“This young photographer is very promising,” says Maya-Ines Touam, who nominated Zaïdy. “He plays brilliantly with space and colour. His work is extremely poetic, like a waking dream.”



© Ismail Zaidy.
© Ismail Zaidy.

Wei Zihan 

Nominated by Wang Lu


“I was born in 1994 when the Chinese government was promoting the ‘one-child’ policy,” says Wei Zihan. “My parents were born in the 1960s under the control of collectivism. My father was the youngest of three brothers, and my mother was the youngest of five siblings and the only daughter among them. The influence of collectivism brought conventions and habits into their lives: ‘Don’t be different from others.’ During my upbringing, my parents and I faced a new kind of intimacy without any prior experience to refer to. We tried to understand each other and become friends. But unlike other immigrant families, I left, and they remained in their hometown.”

This tension between the personal and political, individual and collective, haunts Zihan’s work. Perplexed with the world she occupies, image-making provides a portal to grapple with unresolved issues and an escape route into unknown and fascinating worlds. In I did nothing other than to tell them to smile, she attempts to use picture-making to bridge the fraught gap between her parents and herself. She invited them to participate in a form of art therapy to create a space free from the pressures of everyday life in the hope of making peace and finding common ground.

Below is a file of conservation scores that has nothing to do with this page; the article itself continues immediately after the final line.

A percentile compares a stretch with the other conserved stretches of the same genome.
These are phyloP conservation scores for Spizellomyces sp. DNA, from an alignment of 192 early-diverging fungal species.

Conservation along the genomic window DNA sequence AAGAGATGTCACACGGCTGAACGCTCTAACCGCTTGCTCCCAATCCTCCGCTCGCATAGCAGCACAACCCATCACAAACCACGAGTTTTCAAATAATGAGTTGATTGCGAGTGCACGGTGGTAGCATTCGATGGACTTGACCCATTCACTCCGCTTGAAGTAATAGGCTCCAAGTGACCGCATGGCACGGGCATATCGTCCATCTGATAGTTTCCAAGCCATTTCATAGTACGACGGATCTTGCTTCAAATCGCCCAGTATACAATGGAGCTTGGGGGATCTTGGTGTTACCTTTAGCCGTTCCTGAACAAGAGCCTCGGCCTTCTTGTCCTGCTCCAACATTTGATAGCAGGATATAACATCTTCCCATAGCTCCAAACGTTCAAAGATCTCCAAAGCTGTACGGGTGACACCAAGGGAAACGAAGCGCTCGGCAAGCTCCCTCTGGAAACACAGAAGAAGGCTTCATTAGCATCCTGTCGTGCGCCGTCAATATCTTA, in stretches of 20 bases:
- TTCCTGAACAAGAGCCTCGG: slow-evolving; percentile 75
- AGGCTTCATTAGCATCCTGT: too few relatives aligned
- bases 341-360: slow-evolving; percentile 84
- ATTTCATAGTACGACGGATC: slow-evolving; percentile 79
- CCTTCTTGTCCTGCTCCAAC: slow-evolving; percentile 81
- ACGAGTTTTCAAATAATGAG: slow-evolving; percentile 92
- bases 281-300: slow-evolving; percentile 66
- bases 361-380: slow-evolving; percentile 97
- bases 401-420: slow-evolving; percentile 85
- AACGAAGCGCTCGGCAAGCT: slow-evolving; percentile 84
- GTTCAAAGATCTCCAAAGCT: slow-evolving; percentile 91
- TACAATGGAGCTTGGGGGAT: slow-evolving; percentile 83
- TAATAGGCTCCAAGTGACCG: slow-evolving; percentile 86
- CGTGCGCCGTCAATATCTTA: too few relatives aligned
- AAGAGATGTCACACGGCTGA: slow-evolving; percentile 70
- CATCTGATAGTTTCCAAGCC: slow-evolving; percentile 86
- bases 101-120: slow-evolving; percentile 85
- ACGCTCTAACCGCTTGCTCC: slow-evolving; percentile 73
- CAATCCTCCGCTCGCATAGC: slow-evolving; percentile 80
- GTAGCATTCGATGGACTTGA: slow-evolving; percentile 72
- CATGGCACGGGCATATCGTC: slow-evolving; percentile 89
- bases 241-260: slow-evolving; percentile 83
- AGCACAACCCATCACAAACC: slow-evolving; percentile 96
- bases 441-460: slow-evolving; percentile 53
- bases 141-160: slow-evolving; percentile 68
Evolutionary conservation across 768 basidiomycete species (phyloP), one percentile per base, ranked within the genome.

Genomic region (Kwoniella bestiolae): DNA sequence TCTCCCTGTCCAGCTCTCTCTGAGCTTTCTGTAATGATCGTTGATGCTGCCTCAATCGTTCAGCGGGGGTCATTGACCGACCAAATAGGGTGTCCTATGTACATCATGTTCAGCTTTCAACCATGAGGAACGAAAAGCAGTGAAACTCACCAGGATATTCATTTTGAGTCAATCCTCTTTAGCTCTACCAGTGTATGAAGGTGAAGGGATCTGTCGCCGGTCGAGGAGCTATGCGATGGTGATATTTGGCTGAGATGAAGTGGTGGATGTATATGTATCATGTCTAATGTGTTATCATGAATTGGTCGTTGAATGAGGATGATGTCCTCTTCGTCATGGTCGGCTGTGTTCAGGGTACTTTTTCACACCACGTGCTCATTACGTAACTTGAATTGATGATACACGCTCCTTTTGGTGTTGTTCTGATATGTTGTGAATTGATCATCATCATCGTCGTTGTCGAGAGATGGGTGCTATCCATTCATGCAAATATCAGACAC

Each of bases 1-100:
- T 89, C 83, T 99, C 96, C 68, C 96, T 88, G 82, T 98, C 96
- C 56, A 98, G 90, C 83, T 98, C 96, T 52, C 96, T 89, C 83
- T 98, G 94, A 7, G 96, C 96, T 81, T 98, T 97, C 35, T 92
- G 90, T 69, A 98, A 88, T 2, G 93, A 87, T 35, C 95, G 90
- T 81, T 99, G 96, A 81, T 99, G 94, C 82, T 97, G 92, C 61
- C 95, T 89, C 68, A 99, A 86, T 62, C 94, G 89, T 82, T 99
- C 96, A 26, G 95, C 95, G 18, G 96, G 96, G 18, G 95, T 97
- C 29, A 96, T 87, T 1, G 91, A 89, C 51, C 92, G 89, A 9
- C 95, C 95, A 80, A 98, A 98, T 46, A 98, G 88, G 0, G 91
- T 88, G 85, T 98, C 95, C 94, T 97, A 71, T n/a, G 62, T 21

“​​I originally hoped to reconcile our relationship and understand each other better through this project,” Zihan says. “However, a kind of intimate yet awkward relationship arose during the shooting process. I discovered that simply watching one another is the best therapy.”

Her images, which employ cut-outs and visual disturbances, speak to China’s rapidly developing social system and the cultural divide emerging between generations. “This work represents the huge theme of identity and belonging by creating a subtle sense of dissonance to explore the generational changes in daily life,” says Wang Lu, who nominated Zihan. ” It inspires people to be braver and face those contradictions.”

© Wei Zihan.
© Wei Zihan.
© Wei Zihan.

Justin Aranha

Nominated by Oumayma B. Tanfous